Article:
Thursday, 29 September 2016

William and Kate in Haida Gwaii

The abandoned villages of Haida Gwaii
The latest members of the Royal Family to visit a former colony are William and Kate, with their children in tow.  Having been to British Columbia myself just over a year ago, I do wonder how people feel about representatives of the very foreign power that dispossessed and then oppressed them, swanning in as glitzy celebrities.  The 'cultural genocide' that occurred is still too recent and too raw to be swept under the red carpet.

The royal couple are planning to visit Haida Gwaii and paddle a canoe at Skidegate, where they will be presented with a Haida paddle, specially commissioned from Haida artist Yaahl `Aadaa. I wonder if they will even begin to comprehend the special significance of the gift.  The paddle symbolises working together for a common aim.  The paddle also symbolizes the relationship and responsibilities of governments to First Nation people.  The British don't have a very good record on that, so far.

If you want to read the story of what happened in British Columbia and get a glimpse of the spectacular beauty of the country, perhaps you'd like to read 'Travelling to the Edge of the World', which can be ordered from Amazon or through Igram or i-Books. It was a life-changing experience for me, but I doubt that William and Kate will be allowed any real contact with either the people or the environment.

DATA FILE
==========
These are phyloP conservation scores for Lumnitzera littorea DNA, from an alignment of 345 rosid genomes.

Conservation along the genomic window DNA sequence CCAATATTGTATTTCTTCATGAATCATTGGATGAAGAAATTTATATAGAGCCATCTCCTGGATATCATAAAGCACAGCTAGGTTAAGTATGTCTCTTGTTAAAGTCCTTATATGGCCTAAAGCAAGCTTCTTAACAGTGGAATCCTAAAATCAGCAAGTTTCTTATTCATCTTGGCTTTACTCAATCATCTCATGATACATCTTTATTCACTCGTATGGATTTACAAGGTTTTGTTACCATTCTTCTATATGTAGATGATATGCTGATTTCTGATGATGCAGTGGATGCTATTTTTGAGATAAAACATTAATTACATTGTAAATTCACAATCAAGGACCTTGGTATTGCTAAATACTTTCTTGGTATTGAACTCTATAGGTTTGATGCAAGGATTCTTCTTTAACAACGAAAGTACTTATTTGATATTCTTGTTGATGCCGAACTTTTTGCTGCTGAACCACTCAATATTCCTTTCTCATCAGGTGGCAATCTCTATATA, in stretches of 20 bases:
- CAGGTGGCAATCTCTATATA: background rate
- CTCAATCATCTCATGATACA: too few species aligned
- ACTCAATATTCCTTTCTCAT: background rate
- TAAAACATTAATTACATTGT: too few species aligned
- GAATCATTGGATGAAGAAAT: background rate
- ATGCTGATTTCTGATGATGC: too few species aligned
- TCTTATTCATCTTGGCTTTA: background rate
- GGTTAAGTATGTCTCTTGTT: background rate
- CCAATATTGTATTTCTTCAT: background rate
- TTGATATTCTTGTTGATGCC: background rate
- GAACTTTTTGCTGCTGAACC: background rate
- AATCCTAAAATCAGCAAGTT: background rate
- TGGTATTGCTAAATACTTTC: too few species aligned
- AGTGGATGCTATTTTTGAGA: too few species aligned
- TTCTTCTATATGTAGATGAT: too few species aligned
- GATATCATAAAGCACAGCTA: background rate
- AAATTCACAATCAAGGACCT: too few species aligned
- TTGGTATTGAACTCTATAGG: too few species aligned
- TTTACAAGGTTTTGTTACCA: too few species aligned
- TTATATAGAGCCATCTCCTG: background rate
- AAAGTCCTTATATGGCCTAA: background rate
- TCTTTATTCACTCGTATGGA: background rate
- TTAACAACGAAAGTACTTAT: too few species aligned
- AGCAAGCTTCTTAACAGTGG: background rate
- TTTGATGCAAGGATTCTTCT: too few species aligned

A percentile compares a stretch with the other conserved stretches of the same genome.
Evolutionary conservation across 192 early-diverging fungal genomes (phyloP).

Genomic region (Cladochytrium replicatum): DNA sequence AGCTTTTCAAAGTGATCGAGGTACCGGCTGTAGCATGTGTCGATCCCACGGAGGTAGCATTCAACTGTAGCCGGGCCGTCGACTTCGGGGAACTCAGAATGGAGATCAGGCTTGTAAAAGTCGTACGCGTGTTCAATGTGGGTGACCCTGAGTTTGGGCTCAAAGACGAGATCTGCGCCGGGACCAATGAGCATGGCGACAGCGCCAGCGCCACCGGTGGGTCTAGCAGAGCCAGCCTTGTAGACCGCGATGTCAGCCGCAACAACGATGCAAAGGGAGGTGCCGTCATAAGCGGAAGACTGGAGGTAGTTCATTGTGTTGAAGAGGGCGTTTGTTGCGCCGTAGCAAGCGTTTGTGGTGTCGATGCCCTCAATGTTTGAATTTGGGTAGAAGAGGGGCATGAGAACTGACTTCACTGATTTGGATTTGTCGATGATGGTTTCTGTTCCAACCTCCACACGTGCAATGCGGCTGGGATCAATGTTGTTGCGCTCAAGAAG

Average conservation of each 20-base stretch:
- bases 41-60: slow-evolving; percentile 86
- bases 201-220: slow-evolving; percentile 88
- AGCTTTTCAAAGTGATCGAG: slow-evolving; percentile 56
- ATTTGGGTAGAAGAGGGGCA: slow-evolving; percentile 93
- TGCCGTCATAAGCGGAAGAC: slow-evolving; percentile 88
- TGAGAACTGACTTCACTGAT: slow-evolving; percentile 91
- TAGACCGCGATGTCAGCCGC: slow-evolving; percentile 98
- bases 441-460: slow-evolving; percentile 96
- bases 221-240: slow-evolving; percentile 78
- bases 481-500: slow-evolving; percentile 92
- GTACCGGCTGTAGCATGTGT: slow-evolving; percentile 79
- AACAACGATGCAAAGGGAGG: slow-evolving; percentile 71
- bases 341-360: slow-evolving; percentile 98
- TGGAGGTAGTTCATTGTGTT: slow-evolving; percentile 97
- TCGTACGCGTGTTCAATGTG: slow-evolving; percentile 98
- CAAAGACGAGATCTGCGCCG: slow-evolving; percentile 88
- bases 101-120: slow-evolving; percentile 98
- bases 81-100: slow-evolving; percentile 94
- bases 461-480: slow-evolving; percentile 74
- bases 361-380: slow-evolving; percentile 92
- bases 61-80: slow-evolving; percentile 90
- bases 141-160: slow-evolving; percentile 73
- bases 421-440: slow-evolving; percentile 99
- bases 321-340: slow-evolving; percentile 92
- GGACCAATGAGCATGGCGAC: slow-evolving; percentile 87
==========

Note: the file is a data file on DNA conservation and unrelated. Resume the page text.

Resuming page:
Travelling to the Edge of the World, with full colour photographs, is £10.95  (paperback) bought from the Book Depository, (via amazon), £3.99 on Kindle, and £18.99 as an amazon paperback.  In the USA and Canada it's available from Ingram, Nook and Barnes and Noble, as well as the i-Book platform.

Wednesday, 28 September 2016

How to Live in a Dying Town

The message that greets you in the Robert Harris coffee shop in Greymouth
Greymouth, at the mouth of the Grey River, on the West Coast at the other end of the Trans-Alpine railroad, is a town most people drive through to get to somewhere else.  But it wasn't always like that. Once it was the Gold Rush destination of New Zealand. In 1864 men were flocking to what was then known as the Greenstone Creek in search of the shiny metal, camping out and living rough, hoping to get rich.

Timber was a big business too.  On the West Coast there was an impenetrable rainforest just waiting to be logged out.  And they did, using horses to pull the big trees out of the forest.

But that was nothing to what happened when the miners discovered coal - the black variety was more profitable than the much rarer glittery stuff.  After the coal mining began, a railway was needed to connect up the mines, and a shipping port to ship it out.  All that is left of the wharves today are the cranes - made in my home-town Carlisle in the UK! - and the odd bloke fishing for whitebait.
Cranes made in Carlisle, Cumbria - a long way from home!

Dipping for Whitebait
The Grey River has a sandbar at the entrance that claimed dozens of ships.  The slightest mistake, the smallest change in the weather or the tide and ships ran aground.  It was one of the most difficult ports in New Zealand, much disliked by the Captains and pilots.